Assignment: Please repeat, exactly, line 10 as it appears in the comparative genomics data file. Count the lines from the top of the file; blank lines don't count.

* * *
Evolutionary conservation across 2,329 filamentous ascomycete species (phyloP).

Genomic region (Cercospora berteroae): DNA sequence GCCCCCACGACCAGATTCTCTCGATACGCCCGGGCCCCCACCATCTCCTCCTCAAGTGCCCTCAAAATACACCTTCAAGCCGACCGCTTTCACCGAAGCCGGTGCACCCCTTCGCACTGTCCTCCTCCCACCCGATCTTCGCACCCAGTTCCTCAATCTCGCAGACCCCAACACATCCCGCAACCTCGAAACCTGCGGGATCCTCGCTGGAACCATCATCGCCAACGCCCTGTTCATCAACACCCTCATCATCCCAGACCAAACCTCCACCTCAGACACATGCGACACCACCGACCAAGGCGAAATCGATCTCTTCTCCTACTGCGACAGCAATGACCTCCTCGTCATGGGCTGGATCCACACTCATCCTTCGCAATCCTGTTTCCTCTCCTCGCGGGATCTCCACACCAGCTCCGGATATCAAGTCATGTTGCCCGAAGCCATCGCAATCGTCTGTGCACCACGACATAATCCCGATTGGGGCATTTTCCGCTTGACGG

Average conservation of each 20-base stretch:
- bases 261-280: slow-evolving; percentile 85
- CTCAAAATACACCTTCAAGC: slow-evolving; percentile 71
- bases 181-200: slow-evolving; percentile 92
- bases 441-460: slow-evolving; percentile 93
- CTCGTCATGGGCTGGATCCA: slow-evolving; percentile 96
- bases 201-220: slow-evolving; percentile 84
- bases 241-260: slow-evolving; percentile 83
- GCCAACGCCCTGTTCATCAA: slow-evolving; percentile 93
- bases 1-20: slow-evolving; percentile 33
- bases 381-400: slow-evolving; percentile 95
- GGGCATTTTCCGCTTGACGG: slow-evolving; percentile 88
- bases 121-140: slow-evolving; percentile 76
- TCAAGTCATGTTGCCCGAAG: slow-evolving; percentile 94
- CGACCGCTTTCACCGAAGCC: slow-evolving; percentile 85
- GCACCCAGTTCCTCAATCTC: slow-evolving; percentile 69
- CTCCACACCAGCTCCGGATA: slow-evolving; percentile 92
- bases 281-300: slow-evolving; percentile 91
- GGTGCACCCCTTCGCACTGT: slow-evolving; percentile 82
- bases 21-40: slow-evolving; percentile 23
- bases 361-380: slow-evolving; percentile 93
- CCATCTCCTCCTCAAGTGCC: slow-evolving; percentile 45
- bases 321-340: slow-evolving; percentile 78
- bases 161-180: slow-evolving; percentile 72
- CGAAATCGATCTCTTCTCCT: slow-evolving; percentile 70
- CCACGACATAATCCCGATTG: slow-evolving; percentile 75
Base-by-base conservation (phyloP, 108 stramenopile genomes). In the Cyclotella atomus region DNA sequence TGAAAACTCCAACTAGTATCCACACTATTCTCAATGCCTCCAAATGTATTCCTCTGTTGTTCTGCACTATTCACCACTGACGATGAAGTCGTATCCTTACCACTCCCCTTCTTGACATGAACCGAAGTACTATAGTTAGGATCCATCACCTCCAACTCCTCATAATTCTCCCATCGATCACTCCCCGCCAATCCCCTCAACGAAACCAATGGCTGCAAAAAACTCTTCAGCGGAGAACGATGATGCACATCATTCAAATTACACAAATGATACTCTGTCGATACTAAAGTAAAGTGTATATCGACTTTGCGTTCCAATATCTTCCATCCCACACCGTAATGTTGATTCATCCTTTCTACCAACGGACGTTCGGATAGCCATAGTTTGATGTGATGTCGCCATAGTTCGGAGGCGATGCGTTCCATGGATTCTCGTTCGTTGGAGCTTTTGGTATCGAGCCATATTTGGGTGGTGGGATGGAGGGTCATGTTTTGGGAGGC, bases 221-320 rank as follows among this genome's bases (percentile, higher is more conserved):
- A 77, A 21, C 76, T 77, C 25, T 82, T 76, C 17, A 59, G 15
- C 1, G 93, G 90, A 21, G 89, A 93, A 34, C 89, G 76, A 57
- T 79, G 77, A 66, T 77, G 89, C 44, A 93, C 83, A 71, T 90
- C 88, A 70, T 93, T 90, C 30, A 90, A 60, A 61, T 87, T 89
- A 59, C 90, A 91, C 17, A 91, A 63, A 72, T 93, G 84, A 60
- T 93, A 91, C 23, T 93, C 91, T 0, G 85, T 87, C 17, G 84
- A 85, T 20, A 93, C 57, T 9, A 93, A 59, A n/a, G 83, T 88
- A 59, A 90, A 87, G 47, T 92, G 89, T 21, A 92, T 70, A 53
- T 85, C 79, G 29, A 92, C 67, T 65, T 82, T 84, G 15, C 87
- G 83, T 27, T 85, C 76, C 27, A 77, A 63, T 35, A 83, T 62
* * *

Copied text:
- bases 241-260: slow-evolving; percentile 83